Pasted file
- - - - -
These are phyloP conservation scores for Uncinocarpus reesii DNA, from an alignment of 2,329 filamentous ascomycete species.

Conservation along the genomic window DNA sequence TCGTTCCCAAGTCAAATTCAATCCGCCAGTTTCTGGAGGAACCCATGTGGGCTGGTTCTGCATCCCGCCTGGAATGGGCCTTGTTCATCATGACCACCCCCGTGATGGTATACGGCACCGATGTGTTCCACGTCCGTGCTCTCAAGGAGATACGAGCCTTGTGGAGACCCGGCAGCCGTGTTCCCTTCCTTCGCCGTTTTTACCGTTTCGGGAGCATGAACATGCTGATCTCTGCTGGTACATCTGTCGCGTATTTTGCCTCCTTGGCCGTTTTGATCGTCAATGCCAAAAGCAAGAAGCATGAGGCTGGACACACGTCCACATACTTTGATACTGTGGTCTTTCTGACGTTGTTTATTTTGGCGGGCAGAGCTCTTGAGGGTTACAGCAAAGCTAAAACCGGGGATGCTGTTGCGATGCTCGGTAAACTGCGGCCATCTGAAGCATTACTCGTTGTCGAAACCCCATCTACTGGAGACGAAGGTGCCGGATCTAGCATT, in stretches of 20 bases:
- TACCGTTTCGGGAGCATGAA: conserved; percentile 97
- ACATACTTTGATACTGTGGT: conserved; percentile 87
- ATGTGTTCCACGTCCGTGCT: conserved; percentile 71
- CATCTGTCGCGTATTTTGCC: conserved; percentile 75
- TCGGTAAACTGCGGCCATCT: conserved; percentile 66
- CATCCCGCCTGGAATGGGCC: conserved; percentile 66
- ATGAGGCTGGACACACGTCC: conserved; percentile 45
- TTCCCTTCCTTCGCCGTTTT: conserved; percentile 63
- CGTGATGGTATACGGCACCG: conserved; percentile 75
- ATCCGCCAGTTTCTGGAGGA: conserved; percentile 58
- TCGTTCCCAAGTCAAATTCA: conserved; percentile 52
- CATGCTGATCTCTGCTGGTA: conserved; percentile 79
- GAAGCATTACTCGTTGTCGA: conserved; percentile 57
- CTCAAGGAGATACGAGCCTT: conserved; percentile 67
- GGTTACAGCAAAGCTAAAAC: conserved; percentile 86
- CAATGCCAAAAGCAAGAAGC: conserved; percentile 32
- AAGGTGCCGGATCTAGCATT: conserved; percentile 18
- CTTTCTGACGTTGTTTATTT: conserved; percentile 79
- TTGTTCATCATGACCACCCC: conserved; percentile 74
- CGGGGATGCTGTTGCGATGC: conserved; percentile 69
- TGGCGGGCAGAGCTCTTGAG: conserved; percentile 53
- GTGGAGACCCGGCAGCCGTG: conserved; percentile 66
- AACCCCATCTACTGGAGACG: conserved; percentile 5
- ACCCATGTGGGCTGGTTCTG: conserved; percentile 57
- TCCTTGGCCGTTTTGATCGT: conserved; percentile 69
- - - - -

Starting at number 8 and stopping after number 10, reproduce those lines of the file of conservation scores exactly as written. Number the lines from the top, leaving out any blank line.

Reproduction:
- CATCCCGCCTGGAATGGGCC: conserved; percentile 66
- ATGAGGCTGGACACACGTCC: conserved; percentile 45
- TTCCCTTCCTTCGCCGTTTT: conserved; percentile 63